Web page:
Lately, conversations about unions tend to be rather broad in scope. It isn’t uncommon to come across an article questioning whether unions are disappearing altogether. Lost in such an impossibly huge question is a much more interesting one: How are unions changing, and what should the unions of the future look like? This January, TCF’s Rick Kahlenberg brought me on as an intern to look into this question.

(For those who are unfamiliar with Rick and Moshe Marvit’s work, or the bigger TCF contribution to discussions about labor, check out Rick and Moshe writing on labor as a civil right in the New York Times and The Century Foundation’s blog posts on labor.)

My research has not focused on the debates about the economic or sociological causes or results of our national decline in traditional union membership. As interesting as those conversations can be, I have been much more interested in how individual unions are finding new ways to reverse the national trend of declining densities in their own particular pocket of the universe.

In the future, I will be sharing more about some of these stories. For now, I thought it would be good to share some of the ways that pro-worker organizers have demonstrated a capacity for innovation in the new century.

Unions are working to empower new forms of worker representation.

Most Americans don’t realize that entire swaths of the population are exempt from the labor protections that enable unions. There’s a correlation between these excluded occupations and other risk factors for worker abuse.

For example, ever since the 1980s, New York taxi drivers have been working in an industry where traditional unionization is effectively impossible. On top of that, taxi drivers are more transient, and a significant proportion of them are also immigrants. In the late 1990s, the New York Taxi Workers Alliance (NYTWA) began organizing drivers, many of whom were skeptical of traditional unions.

Fifteen years later, the group has led strikes, successfully fought for better working conditions, and started offering the sorts of benefits most workers can only access through a union contract.

In 2011, the NYTWA was given an official charter by the AFL-CIO. The relationship mirrors the AFL-CIO’s recent partnerships with groups like the National Day Labor Organizing Network (NDLON), the National Domestic Workers Alliance (NDWA), and the National Guestworker Alliance (NGA).

Unions are continuing to partner with other community groups to fight for working families.

In the 1960s, it wasn’t uncommon to see union leaders like Walter Reuther hanging out with the leaders of the Civil Rights Movement. Today, an organizing campaign at a Nissan plant in Canton, Mississippi has found allies in Black churches, with the NAACP, and on a nearby college campus. Organizers frequently make comparisons between the fight for dignity and respect in the workplace with the struggle fifty years ago.

Individual unions have frequently been on the frontlines in struggles for rights for minorities, immigrants, and women. Some unions, like the UFW, have a history so intertwined with the fight for the rights of a disadvantaged group that the two are hard to separate.

Unions continue to be an important force in protecting all low-wage workers.

Laws protecting workers are only as good as the paper they’re written on. Without a strong progressive movement to give workers access to those laws, there are no protections in the workplace. This is especially true for vulnerable populations and low-income workers, who ironically have a lot more to lose if they are (often illegally) terminated.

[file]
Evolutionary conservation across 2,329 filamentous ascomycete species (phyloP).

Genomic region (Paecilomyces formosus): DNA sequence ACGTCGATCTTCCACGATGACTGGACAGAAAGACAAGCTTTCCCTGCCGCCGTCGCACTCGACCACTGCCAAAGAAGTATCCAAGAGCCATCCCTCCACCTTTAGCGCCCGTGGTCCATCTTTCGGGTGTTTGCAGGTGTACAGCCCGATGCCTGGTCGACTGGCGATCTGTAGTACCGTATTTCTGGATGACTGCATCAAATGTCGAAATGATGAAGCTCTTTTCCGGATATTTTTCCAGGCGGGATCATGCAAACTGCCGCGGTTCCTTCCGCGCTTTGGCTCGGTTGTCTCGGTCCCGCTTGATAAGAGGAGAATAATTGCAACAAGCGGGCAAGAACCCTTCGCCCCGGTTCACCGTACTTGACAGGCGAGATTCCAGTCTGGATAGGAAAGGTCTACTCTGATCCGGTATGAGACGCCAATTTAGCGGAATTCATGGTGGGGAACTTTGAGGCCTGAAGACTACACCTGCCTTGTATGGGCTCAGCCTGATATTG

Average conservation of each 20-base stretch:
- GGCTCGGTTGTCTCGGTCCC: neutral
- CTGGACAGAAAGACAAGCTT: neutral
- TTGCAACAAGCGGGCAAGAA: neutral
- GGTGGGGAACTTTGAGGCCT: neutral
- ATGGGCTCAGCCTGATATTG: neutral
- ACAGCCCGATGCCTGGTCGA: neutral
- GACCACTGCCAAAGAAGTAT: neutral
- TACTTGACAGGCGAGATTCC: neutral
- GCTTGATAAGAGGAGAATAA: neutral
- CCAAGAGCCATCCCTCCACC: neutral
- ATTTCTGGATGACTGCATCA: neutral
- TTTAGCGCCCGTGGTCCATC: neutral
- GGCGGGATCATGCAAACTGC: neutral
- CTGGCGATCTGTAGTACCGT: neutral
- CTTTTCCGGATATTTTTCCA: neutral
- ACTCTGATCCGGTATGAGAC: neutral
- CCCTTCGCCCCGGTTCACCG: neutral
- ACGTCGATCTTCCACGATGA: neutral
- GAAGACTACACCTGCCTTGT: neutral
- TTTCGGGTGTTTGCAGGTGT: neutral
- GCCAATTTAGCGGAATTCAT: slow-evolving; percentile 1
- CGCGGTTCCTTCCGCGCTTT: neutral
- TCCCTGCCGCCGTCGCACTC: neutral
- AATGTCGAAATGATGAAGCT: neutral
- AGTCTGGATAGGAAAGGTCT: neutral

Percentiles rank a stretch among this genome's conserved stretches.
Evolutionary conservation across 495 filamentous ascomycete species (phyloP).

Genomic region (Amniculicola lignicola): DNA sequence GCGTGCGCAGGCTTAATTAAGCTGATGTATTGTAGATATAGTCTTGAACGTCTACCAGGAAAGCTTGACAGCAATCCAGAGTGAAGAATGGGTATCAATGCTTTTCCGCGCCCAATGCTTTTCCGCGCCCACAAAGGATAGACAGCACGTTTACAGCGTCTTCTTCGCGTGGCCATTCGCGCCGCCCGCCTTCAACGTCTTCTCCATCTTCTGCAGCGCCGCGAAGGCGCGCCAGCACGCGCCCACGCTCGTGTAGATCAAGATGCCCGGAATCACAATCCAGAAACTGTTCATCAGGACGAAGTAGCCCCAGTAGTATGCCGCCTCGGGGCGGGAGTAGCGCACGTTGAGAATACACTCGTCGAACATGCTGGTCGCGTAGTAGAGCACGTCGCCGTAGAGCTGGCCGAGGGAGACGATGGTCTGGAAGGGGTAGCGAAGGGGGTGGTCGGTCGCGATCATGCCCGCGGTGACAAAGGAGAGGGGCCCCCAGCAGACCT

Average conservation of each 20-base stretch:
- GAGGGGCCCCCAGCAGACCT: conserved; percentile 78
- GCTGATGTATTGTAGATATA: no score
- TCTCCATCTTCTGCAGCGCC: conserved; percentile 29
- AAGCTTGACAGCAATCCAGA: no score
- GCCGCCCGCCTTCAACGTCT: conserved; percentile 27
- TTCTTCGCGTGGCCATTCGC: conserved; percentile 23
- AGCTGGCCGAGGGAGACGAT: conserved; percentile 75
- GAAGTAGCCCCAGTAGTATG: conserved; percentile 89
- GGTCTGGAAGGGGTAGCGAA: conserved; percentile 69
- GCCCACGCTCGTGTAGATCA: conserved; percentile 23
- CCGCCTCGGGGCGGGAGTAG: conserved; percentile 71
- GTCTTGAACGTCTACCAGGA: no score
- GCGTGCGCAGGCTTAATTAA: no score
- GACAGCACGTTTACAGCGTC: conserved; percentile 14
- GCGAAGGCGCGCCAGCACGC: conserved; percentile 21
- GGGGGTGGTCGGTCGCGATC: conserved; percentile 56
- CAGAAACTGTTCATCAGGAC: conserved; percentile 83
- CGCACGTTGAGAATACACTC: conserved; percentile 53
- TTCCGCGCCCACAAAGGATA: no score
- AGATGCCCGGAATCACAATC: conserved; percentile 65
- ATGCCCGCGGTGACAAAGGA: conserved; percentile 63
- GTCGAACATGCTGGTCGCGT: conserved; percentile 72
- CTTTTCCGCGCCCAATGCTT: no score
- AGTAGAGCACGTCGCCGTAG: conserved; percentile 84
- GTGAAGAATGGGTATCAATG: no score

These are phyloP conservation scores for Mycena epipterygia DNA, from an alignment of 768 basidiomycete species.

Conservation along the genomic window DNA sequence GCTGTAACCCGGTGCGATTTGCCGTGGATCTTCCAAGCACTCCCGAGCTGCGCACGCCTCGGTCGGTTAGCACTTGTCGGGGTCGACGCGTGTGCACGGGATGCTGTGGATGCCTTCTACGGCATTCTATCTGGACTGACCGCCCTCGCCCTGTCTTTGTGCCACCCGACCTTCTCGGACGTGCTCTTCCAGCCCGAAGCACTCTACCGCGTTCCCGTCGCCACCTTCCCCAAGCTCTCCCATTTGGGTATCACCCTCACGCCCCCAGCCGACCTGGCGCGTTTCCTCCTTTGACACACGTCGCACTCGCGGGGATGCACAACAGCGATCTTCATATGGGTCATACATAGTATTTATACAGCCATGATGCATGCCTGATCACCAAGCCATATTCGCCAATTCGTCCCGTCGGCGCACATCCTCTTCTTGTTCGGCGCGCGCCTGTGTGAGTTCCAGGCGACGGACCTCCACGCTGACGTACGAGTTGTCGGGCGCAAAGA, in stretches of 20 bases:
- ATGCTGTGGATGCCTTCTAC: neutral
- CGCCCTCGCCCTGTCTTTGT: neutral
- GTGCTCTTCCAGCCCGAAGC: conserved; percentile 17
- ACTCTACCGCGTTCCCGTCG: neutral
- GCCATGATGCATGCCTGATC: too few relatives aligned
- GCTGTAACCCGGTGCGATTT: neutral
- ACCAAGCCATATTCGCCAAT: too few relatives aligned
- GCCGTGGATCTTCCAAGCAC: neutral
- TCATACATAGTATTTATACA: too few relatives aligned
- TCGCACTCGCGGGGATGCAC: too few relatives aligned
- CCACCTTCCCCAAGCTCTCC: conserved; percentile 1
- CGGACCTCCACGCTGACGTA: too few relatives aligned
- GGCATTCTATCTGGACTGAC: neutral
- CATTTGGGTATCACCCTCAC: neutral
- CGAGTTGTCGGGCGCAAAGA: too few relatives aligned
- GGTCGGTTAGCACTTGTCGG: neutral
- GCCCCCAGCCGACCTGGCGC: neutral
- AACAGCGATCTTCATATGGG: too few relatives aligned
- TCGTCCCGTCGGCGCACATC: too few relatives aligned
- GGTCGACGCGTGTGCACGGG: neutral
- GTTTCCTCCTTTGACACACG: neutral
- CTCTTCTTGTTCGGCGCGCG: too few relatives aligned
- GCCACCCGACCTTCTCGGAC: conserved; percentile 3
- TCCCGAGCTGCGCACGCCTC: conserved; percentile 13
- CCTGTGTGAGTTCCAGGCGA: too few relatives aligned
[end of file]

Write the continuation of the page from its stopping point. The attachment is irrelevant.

Unions often play a pivotal role in providing access to attorneys and information about employee rights. They support worker centers around the country that educate and empower low-income workers. When ARISE, a labor-faith coalition in Chicago, wanted to help carwash workers fight for better standards, the local USW provided support and provided training from the USW-supported CLEAN Carwash campaign in Los Angeles.

Unions don’t just help workers use existing laws, either. As progressives in Washington continue to struggle for things like a higher minimum wage or comprehensive immigration reform, unions have participated in campaigns to pass progressive laws in states and cities across the nation.

Unions try to hold local politicians accountable.

At the national level, we have seen unions fail to get Democrats to update our ossified worker rights’ system. President Obama has nominated anti-union politicians to important posts in his administration, and has not done much to moderate the Democrats increasing relationship with the anti-teacher “school reform” movement. Lost in the big stories are the ways that some unions have fought – and won – battles to hold local legislators accountable to their constituents.

A recent New York Times piece on the bigger and bigger tax breaks used to “incentivize” development showcased an example of union workers supporting company efforts to win concessions from local governments. However, many other unions have partnered with community groups to make sure that those incentives are tied to meaningful community investments.

Often taking the form of Community Benefits Agreements, unions are using their resources in combination with other progressive organizations to ensure that companies are held accountable.

Each of these points represents one area where local and national unions are innovating. Each one is not without controversy. A vigorous debate that exists within the union movement about how unions should be spending their often-diminishing resources is just another sign that unionism is far from dead in the United States.